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Who is financing Thailand's street protests?

Organizers say they have cost almost $2 million so far

<p>Picture: AFP Photo/Indranil Mukherjee</p>

Picture: AFP Photo/Indranil Mukherjee

  • Tan Hui Yee for Straits Times/Jakarta Post
  • Thailand
  • January 9, 2014
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...The street protests aimed at unseating the caretaker government of Premier Yingluck Shinawatra are well into their third month, and showing few signs of letting up.

If anything, protesters aim to "shut down" Bangkok on January 13, leaving their main rally site in the inner city's Democracy Monument to move to several key intersections across the Thai capital.

They aim to root out all vestiges of the "Thaksin regime" of Yingluck's brother by delaying the February 2 election, and are demanding political reform under a "people's council" first.

The massive operation is costing anything from two million baht (US$30,239) to five million baht a day, reveals Akanat Promphan, the spokesman for protest organiser the People's Democratic Reform Committee (PDRC). That works out to well over 60 million baht [US$1,817,246] so far.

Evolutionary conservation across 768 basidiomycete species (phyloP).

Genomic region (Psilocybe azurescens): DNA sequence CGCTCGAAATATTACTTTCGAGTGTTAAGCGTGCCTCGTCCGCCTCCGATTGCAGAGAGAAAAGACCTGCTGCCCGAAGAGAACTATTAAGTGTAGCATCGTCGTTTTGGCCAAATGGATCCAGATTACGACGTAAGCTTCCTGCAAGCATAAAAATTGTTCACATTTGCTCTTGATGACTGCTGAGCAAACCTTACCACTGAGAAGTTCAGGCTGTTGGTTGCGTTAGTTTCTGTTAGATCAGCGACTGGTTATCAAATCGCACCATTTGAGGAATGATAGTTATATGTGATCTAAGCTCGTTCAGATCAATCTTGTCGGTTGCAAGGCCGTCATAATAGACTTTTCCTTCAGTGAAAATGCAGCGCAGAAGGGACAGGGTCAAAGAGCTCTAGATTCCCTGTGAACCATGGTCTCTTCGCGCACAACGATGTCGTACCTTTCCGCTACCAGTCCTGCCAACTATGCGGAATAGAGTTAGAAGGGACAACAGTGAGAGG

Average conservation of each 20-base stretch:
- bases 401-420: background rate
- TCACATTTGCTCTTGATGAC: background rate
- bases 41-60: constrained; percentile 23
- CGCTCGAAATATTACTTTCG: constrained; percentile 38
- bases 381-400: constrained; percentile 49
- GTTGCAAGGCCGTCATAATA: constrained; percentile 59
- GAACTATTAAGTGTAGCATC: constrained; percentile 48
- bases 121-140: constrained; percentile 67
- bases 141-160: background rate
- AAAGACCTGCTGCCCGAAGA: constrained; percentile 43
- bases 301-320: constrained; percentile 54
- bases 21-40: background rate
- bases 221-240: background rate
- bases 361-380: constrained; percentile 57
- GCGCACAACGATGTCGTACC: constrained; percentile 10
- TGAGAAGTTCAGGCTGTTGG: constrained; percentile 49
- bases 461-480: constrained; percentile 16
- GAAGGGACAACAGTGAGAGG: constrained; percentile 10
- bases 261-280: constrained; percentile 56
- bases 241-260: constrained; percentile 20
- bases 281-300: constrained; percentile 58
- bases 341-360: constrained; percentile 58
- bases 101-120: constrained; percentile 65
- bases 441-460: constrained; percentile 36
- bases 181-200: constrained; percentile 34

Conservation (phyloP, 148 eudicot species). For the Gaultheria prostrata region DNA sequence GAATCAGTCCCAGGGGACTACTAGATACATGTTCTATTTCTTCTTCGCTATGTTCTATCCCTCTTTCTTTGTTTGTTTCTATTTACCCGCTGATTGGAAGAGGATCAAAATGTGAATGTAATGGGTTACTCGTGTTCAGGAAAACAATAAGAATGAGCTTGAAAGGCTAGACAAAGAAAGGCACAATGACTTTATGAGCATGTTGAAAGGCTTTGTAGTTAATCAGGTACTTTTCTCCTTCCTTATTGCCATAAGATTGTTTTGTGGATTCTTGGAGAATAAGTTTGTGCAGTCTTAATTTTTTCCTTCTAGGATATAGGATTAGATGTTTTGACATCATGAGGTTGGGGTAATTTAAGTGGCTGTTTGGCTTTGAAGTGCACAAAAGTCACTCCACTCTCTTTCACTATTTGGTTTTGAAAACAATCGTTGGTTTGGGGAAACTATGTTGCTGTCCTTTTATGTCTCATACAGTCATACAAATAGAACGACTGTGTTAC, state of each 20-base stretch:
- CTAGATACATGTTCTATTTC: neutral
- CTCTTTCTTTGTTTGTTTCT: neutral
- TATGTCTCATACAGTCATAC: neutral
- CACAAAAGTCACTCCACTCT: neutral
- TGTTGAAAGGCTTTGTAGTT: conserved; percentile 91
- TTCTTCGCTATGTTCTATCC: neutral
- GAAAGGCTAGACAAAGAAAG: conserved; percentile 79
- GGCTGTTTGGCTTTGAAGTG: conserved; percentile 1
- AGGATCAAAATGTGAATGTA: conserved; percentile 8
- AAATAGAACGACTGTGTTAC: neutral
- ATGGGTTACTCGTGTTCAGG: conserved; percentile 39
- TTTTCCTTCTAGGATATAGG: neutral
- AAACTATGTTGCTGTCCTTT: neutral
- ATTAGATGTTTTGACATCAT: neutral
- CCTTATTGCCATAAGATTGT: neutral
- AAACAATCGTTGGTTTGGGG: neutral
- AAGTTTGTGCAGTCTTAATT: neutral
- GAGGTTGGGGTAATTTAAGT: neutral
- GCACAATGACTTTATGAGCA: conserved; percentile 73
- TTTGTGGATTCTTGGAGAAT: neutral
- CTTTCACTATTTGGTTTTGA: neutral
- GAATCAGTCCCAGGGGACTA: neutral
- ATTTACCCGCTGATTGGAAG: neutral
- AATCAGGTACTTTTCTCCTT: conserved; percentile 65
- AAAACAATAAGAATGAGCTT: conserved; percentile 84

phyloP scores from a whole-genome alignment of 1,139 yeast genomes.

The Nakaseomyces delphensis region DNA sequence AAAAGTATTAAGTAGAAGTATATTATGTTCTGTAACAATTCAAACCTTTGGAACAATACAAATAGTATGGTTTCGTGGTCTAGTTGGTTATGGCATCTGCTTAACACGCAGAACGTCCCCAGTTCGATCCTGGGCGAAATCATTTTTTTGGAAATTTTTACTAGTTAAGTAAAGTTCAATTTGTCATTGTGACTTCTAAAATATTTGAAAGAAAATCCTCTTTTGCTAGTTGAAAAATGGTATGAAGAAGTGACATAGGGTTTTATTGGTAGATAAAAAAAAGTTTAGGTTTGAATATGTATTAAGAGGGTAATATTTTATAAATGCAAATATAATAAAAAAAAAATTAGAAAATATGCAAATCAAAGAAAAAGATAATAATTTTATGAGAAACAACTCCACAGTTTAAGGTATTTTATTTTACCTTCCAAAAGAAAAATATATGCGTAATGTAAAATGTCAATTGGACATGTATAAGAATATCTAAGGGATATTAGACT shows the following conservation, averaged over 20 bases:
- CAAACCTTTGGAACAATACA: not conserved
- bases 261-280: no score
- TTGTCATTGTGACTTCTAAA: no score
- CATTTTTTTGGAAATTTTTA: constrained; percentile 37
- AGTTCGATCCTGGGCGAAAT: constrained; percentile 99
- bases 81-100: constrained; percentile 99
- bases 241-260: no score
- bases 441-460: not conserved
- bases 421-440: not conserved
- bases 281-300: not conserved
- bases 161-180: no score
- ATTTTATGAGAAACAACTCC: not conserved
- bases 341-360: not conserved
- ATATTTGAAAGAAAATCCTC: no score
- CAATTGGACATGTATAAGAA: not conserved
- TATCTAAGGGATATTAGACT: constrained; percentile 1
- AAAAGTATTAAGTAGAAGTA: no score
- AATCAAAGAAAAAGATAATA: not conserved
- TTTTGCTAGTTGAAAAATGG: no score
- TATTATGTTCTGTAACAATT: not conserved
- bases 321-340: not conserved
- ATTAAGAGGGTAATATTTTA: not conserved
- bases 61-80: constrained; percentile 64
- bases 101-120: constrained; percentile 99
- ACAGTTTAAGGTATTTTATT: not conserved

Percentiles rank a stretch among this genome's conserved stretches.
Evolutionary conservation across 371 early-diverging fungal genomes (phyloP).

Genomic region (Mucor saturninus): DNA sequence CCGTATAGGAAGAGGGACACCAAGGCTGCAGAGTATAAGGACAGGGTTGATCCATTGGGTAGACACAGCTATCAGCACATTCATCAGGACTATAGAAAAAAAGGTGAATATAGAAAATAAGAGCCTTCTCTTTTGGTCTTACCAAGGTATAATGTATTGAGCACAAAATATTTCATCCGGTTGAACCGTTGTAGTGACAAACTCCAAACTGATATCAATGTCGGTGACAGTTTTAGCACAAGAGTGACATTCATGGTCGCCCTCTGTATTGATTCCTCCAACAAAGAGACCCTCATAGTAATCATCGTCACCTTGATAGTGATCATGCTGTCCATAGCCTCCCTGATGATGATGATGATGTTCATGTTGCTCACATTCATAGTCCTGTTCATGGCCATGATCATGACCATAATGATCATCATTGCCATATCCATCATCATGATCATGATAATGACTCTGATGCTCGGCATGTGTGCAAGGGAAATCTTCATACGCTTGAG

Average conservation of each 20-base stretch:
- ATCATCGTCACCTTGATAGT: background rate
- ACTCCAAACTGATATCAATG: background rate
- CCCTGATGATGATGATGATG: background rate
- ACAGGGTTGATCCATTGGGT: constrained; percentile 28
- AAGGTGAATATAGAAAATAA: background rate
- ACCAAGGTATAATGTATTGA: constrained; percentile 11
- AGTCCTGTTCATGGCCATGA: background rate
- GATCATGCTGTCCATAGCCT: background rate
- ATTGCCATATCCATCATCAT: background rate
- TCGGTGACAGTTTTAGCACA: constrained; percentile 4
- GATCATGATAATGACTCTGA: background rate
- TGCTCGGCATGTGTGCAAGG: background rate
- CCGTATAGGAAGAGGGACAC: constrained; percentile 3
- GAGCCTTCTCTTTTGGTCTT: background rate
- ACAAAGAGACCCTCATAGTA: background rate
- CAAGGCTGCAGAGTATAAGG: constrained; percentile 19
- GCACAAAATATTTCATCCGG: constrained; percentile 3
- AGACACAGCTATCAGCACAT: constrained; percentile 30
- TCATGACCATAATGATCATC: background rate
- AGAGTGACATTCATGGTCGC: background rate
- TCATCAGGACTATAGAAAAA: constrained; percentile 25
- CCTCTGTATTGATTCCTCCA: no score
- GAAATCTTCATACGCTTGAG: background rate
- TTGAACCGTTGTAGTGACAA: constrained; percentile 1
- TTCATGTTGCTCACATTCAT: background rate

Just who bankrolls it all? As with previous protests, the gaze has fallen on Thailand's corporate titans. Some of them are said to have been sidelined by the business networks of former premier Thaksin Shinawatra, and some are known for hedging their bets by supporting a variety of political factions.

Akanat denies their involvement. "There are a lot of rumours on the Internet that we receive donations from CP, from ThaiBev, from Red Bull, from wealthy people and from large corporations. None of that is true," he tells The Straits Times.

CP is the food and retail conglomerate Charoen Pokphand, which runs the 7-Eleven chain in the country. ThaiBev or Thai Beverage is a Singapore-listed beer company that was used by its founder Charoen Sirivadhanabhakdi to take over Fraser & Neave in 2012. And the Yoovidhya family behind the Red Bull energy drink is one of the richest families in the kingdom.

Akanat says the PDRC "rarely" gets sponsorship from big corporations, because "a lot of them had some relationship with the government".

Rather, he insists, it attracts donations from a broad spectrum of society. He adds that, in the beginning, protest leader Suthep Thaugsuban sold family land, mostly in southern Thailand, to start the campaign. Official records show the former deputy prime minister and senior member of the opposition Democrat Party declared 207 million baht worth of assets in 2012.

For weeks, Ratchadamnoen Avenue in inner Bangkok has been occupied by large stages, big screens and elaborate sound systems which broadcast nightly rallies to supporters. Cooks serve up piping hot noodles and rice for free distribution. Giant tents keep supporters cool in the midday sun. There is running water from modified fire hydrants nearby while water hoses are covered with tar to make mini speed bumps for blockaded roads.

Full Story: Where is the money for 
the Thai protests coming 
from?

Source: Jakarta Post

 

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